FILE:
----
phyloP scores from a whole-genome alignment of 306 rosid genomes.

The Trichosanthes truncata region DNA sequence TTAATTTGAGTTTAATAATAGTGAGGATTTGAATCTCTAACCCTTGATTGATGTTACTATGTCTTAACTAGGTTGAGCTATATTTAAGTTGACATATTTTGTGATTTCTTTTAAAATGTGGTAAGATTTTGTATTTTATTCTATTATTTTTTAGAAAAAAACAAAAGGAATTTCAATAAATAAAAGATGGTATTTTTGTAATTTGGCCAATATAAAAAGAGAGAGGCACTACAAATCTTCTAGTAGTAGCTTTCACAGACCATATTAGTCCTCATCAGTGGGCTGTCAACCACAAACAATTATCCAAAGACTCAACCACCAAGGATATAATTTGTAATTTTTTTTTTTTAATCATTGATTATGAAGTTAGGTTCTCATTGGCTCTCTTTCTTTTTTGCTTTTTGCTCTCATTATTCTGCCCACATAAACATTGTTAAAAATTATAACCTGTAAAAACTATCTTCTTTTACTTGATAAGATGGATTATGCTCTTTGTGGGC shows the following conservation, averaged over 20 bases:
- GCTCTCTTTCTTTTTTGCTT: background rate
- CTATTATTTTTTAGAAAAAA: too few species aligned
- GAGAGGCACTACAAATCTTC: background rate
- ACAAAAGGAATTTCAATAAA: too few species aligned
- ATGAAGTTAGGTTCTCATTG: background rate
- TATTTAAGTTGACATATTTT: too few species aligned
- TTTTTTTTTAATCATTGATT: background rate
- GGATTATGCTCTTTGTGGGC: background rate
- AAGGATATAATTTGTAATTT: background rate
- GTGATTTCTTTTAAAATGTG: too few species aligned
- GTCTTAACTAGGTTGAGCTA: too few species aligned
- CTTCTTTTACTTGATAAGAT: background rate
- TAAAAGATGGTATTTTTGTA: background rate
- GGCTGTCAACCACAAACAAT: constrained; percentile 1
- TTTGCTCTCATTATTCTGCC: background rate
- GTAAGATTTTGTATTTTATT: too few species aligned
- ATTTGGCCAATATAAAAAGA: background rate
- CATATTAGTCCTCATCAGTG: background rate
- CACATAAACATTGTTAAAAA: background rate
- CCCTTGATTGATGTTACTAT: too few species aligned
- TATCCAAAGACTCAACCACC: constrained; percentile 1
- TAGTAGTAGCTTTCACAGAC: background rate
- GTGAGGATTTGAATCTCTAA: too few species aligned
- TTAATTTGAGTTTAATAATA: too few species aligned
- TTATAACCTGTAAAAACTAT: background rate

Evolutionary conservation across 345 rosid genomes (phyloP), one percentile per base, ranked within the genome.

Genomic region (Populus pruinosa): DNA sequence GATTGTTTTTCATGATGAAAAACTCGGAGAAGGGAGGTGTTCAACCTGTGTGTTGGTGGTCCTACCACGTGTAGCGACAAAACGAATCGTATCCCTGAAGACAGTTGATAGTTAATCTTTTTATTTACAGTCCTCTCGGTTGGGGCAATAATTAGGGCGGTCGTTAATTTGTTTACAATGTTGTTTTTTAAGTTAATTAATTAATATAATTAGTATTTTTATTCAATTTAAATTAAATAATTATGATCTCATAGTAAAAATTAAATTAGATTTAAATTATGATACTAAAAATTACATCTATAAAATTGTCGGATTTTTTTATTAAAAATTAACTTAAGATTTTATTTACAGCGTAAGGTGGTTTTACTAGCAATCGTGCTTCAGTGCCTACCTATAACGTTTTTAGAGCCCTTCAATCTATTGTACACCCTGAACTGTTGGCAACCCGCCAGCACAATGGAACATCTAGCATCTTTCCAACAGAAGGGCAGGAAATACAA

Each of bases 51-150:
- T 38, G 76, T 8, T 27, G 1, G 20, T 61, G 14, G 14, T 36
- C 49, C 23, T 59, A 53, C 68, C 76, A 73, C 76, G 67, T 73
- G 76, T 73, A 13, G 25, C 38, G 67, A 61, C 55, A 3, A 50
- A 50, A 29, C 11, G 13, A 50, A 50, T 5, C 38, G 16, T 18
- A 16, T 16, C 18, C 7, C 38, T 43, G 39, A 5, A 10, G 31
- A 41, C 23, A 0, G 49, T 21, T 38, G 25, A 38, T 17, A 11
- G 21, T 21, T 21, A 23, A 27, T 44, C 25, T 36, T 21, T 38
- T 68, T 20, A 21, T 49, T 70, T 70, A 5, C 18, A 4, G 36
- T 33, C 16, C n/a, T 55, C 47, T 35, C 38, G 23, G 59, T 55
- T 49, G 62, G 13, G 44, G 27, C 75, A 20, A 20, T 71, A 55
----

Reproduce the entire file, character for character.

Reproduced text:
phyloP scores from a whole-genome alignment of 306 rosid genomes.

The Trichosanthes truncata region DNA sequence TTAATTTGAGTTTAATAATAGTGAGGATTTGAATCTCTAACCCTTGATTGATGTTACTATGTCTTAACTAGGTTGAGCTATATTTAAGTTGACATATTTTGTGATTTCTTTTAAAATGTGGTAAGATTTTGTATTTTATTCTATTATTTTTTAGAAAAAAACAAAAGGAATTTCAATAAATAAAAGATGGTATTTTTGTAATTTGGCCAATATAAAAAGAGAGAGGCACTACAAATCTTCTAGTAGTAGCTTTCACAGACCATATTAGTCCTCATCAGTGGGCTGTCAACCACAAACAATTATCCAAAGACTCAACCACCAAGGATATAATTTGTAATTTTTTTTTTTTAATCATTGATTATGAAGTTAGGTTCTCATTGGCTCTCTTTCTTTTTTGCTTTTTGCTCTCATTATTCTGCCCACATAAACATTGTTAAAAATTATAACCTGTAAAAACTATCTTCTTTTACTTGATAAGATGGATTATGCTCTTTGTGGGC shows the following conservation, averaged over 20 bases:
- GCTCTCTTTCTTTTTTGCTT: background rate
- CTATTATTTTTTAGAAAAAA: too few species aligned
- GAGAGGCACTACAAATCTTC: background rate
- ACAAAAGGAATTTCAATAAA: too few species aligned
- ATGAAGTTAGGTTCTCATTG: background rate
- TATTTAAGTTGACATATTTT: too few species aligned
- TTTTTTTTTAATCATTGATT: background rate
- GGATTATGCTCTTTGTGGGC: background rate
- AAGGATATAATTTGTAATTT: background rate
- GTGATTTCTTTTAAAATGTG: too few species aligned
- GTCTTAACTAGGTTGAGCTA: too few species aligned
- CTTCTTTTACTTGATAAGAT: background rate
- TAAAAGATGGTATTTTTGTA: background rate
- GGCTGTCAACCACAAACAAT: constrained; percentile 1
- TTTGCTCTCATTATTCTGCC: background rate
- GTAAGATTTTGTATTTTATT: too few species aligned
- ATTTGGCCAATATAAAAAGA: background rate
- CATATTAGTCCTCATCAGTG: background rate
- CACATAAACATTGTTAAAAA: background rate
- CCCTTGATTGATGTTACTAT: too few species aligned
- TATCCAAAGACTCAACCACC: constrained; percentile 1
- TAGTAGTAGCTTTCACAGAC: background rate
- GTGAGGATTTGAATCTCTAA: too few species aligned
- TTAATTTGAGTTTAATAATA: too few species aligned
- TTATAACCTGTAAAAACTAT: background rate

Evolutionary conservation across 345 rosid genomes (phyloP), one percentile per base, ranked within the genome.

Genomic region (Populus pruinosa): DNA sequence GATTGTTTTTCATGATGAAAAACTCGGAGAAGGGAGGTGTTCAACCTGTGTGTTGGTGGTCCTACCACGTGTAGCGACAAAACGAATCGTATCCCTGAAGACAGTTGATAGTTAATCTTTTTATTTACAGTCCTCTCGGTTGGGGCAATAATTAGGGCGGTCGTTAATTTGTTTACAATGTTGTTTTTTAAGTTAATTAATTAATATAATTAGTATTTTTATTCAATTTAAATTAAATAATTATGATCTCATAGTAAAAATTAAATTAGATTTAAATTATGATACTAAAAATTACATCTATAAAATTGTCGGATTTTTTTATTAAAAATTAACTTAAGATTTTATTTACAGCGTAAGGTGGTTTTACTAGCAATCGTGCTTCAGTGCCTACCTATAACGTTTTTAGAGCCCTTCAATCTATTGTACACCCTGAACTGTTGGCAACCCGCCAGCACAATGGAACATCTAGCATCTTTCCAACAGAAGGGCAGGAAATACAA

Each of bases 51-150:
- T 38, G 76, T 8, T 27, G 1, G 20, T 61, G 14, G 14, T 36
- C 49, C 23, T 59, A 53, C 68, C 76, A 73, C 76, G 67, T 73
- G 76, T 73, A 13, G 25, C 38, G 67, A 61, C 55, A 3, A 50
- A 50, A 29, C 11, G 13, A 50, A 50, T 5, C 38, G 16, T 18
- A 16, T 16, C 18, C 7, C 38, T 43, G 39, A 5, A 10, G 31
- A 41, C 23, A 0, G 49, T 21, T 38, G 25, A 38, T 17, A 11
- G 21, T 21, T 21, A 23, A 27, T 44, C 25, T 36, T 21, T 38
- T 68, T 20, A 21, T 49, T 70, T 70, A 5, C 18, A 4, G 36
- T 33, C 16, C n/a, T 55, C 47, T 35, C 38, G 23, G 59, T 55
- T 49, G 62, G 13, G 44, G 27, C 75, A 20, A 20, T 71, A 55